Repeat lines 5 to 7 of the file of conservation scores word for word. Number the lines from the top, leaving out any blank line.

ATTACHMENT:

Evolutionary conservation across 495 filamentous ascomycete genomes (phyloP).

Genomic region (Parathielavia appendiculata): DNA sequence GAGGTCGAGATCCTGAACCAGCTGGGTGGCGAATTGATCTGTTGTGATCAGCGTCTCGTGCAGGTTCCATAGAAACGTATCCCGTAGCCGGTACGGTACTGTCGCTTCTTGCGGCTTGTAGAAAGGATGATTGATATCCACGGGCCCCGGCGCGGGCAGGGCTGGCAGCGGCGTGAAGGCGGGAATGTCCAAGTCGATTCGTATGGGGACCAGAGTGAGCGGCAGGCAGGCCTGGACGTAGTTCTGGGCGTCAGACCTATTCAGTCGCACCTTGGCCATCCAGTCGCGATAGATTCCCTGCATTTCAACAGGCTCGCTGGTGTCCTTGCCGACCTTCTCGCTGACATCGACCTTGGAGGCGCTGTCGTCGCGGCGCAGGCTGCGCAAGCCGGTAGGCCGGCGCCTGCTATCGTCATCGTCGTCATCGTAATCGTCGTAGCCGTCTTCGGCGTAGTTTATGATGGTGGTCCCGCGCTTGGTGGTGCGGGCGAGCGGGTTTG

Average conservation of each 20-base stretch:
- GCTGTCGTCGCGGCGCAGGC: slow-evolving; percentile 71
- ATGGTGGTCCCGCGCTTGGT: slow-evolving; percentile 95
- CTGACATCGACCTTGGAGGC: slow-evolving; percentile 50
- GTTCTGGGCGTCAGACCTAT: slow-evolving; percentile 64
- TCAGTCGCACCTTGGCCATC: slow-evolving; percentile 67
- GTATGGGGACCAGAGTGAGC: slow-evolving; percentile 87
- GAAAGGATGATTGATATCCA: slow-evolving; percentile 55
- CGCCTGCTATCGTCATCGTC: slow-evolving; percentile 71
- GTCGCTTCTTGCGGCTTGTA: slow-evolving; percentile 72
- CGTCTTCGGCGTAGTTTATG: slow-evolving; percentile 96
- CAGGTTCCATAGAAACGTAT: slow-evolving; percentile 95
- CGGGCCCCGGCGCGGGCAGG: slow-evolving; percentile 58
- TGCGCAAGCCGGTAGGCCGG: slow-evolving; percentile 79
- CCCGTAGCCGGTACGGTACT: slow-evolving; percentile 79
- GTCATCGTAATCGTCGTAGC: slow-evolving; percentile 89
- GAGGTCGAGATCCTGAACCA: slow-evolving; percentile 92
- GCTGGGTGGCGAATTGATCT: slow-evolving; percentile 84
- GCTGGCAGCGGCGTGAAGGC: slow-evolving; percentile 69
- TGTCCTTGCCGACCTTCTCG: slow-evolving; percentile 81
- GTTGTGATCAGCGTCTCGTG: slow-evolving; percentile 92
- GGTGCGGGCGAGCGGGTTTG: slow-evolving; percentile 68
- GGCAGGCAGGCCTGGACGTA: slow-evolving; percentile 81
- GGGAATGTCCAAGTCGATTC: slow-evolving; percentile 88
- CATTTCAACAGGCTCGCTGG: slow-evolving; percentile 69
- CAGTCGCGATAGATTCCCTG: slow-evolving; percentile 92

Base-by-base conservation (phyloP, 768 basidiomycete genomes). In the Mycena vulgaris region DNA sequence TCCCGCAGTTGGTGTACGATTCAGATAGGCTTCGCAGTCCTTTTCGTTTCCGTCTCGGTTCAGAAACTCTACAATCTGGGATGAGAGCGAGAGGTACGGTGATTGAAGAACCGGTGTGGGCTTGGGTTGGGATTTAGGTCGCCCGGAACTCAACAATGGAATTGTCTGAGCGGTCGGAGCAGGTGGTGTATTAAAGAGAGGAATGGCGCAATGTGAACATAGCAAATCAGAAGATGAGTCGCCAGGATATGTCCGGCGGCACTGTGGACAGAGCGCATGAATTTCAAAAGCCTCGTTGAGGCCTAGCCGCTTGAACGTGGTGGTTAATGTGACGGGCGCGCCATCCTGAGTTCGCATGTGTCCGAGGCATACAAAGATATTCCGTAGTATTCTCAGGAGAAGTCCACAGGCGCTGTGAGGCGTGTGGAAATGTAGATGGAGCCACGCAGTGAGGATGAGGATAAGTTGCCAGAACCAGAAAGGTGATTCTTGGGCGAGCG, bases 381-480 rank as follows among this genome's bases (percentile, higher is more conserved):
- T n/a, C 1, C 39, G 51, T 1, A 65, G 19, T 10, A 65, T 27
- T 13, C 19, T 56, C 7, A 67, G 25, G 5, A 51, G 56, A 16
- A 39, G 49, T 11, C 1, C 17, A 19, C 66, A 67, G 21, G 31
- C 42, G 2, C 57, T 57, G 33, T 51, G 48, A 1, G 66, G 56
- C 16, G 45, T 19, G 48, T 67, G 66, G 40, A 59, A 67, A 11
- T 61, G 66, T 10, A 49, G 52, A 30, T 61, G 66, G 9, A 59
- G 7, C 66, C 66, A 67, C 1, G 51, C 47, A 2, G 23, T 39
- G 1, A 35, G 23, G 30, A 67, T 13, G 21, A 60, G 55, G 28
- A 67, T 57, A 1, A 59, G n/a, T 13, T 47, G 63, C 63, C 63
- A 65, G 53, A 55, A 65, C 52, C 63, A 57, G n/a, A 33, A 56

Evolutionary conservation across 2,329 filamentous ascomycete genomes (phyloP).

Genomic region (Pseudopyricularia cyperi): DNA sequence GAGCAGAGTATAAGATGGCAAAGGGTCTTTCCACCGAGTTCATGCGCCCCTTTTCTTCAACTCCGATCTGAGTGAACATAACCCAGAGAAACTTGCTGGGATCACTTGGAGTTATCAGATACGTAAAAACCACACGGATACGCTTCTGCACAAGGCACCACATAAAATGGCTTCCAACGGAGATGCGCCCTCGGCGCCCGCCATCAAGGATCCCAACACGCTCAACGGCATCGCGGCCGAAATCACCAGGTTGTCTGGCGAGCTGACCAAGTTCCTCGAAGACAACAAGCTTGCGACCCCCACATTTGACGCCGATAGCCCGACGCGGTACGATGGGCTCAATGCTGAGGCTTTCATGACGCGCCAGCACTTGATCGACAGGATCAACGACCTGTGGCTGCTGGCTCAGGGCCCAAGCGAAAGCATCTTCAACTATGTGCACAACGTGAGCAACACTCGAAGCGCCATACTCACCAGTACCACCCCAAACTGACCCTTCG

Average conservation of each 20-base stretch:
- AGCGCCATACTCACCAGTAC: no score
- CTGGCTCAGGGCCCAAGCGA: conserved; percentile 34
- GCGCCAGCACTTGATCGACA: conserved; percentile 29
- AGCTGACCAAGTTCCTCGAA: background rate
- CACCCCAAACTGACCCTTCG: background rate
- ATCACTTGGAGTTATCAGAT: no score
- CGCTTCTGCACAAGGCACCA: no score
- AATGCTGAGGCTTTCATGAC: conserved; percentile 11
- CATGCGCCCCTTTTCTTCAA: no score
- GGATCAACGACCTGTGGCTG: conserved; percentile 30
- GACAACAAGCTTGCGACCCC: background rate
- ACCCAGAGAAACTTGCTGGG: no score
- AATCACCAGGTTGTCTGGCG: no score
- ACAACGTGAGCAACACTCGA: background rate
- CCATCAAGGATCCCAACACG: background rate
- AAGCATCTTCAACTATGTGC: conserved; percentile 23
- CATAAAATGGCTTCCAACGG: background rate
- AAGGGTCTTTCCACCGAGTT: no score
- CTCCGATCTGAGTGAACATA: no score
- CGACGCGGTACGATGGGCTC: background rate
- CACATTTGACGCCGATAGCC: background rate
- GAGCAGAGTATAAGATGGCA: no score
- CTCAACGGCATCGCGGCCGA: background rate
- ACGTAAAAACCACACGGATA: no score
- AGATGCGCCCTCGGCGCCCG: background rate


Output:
- ATGGTGGTCCCGCGCTTGGT: slow-evolving; percentile 95
- CTGACATCGACCTTGGAGGC: slow-evolving; percentile 50
- GTTCTGGGCGTCAGACCTAT: slow-evolving; percentile 64